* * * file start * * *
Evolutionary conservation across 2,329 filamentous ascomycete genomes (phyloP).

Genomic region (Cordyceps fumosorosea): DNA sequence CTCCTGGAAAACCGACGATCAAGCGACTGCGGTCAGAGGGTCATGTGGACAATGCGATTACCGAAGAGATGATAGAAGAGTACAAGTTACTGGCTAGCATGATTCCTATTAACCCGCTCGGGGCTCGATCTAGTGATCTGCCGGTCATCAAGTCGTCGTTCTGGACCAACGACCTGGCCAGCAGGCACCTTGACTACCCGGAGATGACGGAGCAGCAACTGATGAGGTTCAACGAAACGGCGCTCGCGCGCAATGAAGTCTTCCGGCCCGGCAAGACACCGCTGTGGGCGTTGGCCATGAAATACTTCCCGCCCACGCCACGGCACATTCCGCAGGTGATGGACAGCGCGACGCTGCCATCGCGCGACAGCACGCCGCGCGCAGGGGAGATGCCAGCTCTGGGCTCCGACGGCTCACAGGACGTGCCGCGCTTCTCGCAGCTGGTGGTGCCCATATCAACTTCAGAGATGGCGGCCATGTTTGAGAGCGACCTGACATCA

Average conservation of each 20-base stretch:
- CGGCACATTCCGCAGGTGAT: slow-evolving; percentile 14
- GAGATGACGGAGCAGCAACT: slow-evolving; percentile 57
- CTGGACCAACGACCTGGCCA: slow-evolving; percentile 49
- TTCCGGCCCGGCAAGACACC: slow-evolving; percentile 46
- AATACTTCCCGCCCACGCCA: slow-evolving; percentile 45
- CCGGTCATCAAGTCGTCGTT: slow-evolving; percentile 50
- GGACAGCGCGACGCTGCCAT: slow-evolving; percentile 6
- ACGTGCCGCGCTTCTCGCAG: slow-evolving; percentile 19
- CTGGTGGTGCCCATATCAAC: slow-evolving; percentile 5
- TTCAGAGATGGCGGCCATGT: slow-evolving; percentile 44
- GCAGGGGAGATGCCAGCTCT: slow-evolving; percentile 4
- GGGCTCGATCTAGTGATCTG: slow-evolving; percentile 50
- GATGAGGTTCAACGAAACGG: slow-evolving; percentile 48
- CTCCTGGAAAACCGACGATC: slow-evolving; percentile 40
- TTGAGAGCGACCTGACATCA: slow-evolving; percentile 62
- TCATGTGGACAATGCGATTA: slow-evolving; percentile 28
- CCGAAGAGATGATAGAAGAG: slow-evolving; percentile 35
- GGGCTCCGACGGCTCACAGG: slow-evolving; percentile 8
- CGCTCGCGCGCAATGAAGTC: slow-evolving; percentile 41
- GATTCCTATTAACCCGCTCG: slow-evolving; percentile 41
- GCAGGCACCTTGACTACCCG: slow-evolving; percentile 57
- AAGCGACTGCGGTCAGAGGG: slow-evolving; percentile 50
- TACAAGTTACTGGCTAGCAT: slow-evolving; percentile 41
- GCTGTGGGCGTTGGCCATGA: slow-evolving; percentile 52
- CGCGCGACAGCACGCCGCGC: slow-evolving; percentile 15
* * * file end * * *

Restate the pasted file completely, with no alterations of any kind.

Evolutionary conservation across 2,329 filamentous ascomycete genomes (phyloP).

Genomic region (Cordyceps fumosorosea): DNA sequence CTCCTGGAAAACCGACGATCAAGCGACTGCGGTCAGAGGGTCATGTGGACAATGCGATTACCGAAGAGATGATAGAAGAGTACAAGTTACTGGCTAGCATGATTCCTATTAACCCGCTCGGGGCTCGATCTAGTGATCTGCCGGTCATCAAGTCGTCGTTCTGGACCAACGACCTGGCCAGCAGGCACCTTGACTACCCGGAGATGACGGAGCAGCAACTGATGAGGTTCAACGAAACGGCGCTCGCGCGCAATGAAGTCTTCCGGCCCGGCAAGACACCGCTGTGGGCGTTGGCCATGAAATACTTCCCGCCCACGCCACGGCACATTCCGCAGGTGATGGACAGCGCGACGCTGCCATCGCGCGACAGCACGCCGCGCGCAGGGGAGATGCCAGCTCTGGGCTCCGACGGCTCACAGGACGTGCCGCGCTTCTCGCAGCTGGTGGTGCCCATATCAACTTCAGAGATGGCGGCCATGTTTGAGAGCGACCTGACATCA

Average conservation of each 20-base stretch:
- CGGCACATTCCGCAGGTGAT: slow-evolving; percentile 14
- GAGATGACGGAGCAGCAACT: slow-evolving; percentile 57
- CTGGACCAACGACCTGGCCA: slow-evolving; percentile 49
- TTCCGGCCCGGCAAGACACC: slow-evolving; percentile 46
- AATACTTCCCGCCCACGCCA: slow-evolving; percentile 45
- CCGGTCATCAAGTCGTCGTT: slow-evolving; percentile 50
- GGACAGCGCGACGCTGCCAT: slow-evolving; percentile 6
- ACGTGCCGCGCTTCTCGCAG: slow-evolving; percentile 19
- CTGGTGGTGCCCATATCAAC: slow-evolving; percentile 5
- TTCAGAGATGGCGGCCATGT: slow-evolving; percentile 44
- GCAGGGGAGATGCCAGCTCT: slow-evolving; percentile 4
- GGGCTCGATCTAGTGATCTG: slow-evolving; percentile 50
- GATGAGGTTCAACGAAACGG: slow-evolving; percentile 48
- CTCCTGGAAAACCGACGATC: slow-evolving; percentile 40
- TTGAGAGCGACCTGACATCA: slow-evolving; percentile 62
- TCATGTGGACAATGCGATTA: slow-evolving; percentile 28
- CCGAAGAGATGATAGAAGAG: slow-evolving; percentile 35
- GGGCTCCGACGGCTCACAGG: slow-evolving; percentile 8
- CGCTCGCGCGCAATGAAGTC: slow-evolving; percentile 41
- GATTCCTATTAACCCGCTCG: slow-evolving; percentile 41
- GCAGGCACCTTGACTACCCG: slow-evolving; percentile 57
- AAGCGACTGCGGTCAGAGGG: slow-evolving; percentile 50
- TACAAGTTACTGGCTAGCAT: slow-evolving; percentile 41
- GCTGTGGGCGTTGGCCATGA: slow-evolving; percentile 52
- CGCGCGACAGCACGCCGCGC: slow-evolving; percentile 15